If you don’t make a point of talking to your customers, you should. Your potential client pool will likely share amazing insights about your business or pain points. Wouldn’t you want to know that one thing that makes people choose your service over your competition? Of course you would!
Unfortunately, many people would rather just imagine why their customers choose them instead of asking them.
And that’s just the tip of the iceberg.
Let’s Start with Website Optimization
Last week I used our Total Feedback plugin to ask our site visitors about website optimization. I wanted to know what sort of tools they use to optimize their sites. The response was overwhelming: We don’t optimize.
That response might flabbergast you. Anyone who makes their income online should be well versed in site optimization. It’s simple; why not make the most of the people visiting your site? Let’s say your average sale is $20 and you get 2,000 visitors a month to your website. Right now, you are converting at 3%. This means 60 people buy your product and roughly spend $1,200. Now, would you rather pay $300 more a month in Adwords for a couple hundred more visitors or would you rather bump that 3% to 6%? With 2,200 visitors at 3% conversion, you are making $1,320, which doesn’t cover your Adwords spend. With a bump in your conversion rate to 6%, you are making $2,400 with the same amount of visitors.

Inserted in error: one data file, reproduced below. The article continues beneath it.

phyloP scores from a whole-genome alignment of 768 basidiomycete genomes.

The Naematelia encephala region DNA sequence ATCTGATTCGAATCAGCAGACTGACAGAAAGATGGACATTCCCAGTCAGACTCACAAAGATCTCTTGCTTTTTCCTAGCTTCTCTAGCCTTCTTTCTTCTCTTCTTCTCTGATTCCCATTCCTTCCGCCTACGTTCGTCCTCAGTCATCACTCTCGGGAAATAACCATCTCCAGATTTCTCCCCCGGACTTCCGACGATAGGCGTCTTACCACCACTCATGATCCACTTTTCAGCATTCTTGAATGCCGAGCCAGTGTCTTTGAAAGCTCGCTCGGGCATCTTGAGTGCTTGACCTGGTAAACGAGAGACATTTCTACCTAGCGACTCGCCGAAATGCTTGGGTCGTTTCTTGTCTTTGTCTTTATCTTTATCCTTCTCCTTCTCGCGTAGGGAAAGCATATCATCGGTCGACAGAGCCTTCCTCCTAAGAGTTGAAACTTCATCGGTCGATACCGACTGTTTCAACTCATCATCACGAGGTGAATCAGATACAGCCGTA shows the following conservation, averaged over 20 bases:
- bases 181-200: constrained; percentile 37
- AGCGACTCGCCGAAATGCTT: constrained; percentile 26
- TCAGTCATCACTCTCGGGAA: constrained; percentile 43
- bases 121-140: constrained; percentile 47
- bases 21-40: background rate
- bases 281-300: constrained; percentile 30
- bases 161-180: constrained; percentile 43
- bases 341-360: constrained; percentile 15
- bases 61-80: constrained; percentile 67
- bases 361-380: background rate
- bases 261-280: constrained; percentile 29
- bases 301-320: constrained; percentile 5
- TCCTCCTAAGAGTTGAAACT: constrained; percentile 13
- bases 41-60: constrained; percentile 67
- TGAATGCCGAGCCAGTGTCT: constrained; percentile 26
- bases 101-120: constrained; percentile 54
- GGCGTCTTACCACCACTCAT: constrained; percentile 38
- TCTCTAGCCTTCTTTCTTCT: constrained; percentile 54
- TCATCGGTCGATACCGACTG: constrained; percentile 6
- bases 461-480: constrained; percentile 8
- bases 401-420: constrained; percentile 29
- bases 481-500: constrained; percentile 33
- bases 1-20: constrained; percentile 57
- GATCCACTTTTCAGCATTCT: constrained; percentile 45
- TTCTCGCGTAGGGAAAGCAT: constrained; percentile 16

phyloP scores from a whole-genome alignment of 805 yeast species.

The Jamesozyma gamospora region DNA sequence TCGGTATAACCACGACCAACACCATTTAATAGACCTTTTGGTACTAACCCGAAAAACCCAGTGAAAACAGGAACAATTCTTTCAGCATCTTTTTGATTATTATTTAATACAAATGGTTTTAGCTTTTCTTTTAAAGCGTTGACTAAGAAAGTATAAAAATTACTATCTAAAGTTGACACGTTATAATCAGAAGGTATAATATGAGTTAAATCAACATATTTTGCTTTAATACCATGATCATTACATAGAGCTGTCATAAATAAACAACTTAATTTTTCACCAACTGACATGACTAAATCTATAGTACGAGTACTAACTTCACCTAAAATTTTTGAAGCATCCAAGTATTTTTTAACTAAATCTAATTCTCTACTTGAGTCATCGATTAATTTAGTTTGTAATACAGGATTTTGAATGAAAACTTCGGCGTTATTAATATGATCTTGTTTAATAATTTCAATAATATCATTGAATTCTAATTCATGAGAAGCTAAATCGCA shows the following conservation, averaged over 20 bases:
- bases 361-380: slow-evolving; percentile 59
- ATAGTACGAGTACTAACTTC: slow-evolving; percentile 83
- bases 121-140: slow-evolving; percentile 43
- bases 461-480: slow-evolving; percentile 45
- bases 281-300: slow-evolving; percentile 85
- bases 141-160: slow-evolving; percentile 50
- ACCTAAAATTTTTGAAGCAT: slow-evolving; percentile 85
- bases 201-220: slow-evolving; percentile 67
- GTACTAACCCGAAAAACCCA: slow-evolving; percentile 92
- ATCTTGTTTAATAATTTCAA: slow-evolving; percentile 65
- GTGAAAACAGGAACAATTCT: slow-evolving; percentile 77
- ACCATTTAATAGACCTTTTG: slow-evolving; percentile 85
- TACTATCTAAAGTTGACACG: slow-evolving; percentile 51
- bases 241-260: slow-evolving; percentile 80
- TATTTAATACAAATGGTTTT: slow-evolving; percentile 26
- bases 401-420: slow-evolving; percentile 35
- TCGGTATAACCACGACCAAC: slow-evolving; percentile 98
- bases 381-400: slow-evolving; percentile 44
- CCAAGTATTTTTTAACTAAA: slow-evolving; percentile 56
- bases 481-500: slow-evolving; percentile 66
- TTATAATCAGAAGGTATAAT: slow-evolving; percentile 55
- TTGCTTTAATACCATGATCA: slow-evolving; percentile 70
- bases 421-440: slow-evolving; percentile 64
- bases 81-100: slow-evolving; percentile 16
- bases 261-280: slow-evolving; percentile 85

Was I flabbergasted? No. I spend time talking to my customers, and I take all our sales calls. This means I personally touch any potential or current client. This also means I hear their struggles. A major struggle for my potential clients is the overwhelming nature of site optimization. Truth be told, this is a struggle for many of my current clients as well, but I pride myself on helping where I can. Once you understand the concept of A/B testing, it’s fairly simple to implement. Not everyone jumps on the bandwagon, but I’ve never heard a complaint from those that do.
The double edged sword to site optimization is how unique it is to your business. Sure, there are general rules about site layout or strong calls to action, etc. But what is going to give you a huge boost in conversion is understanding your site visitors.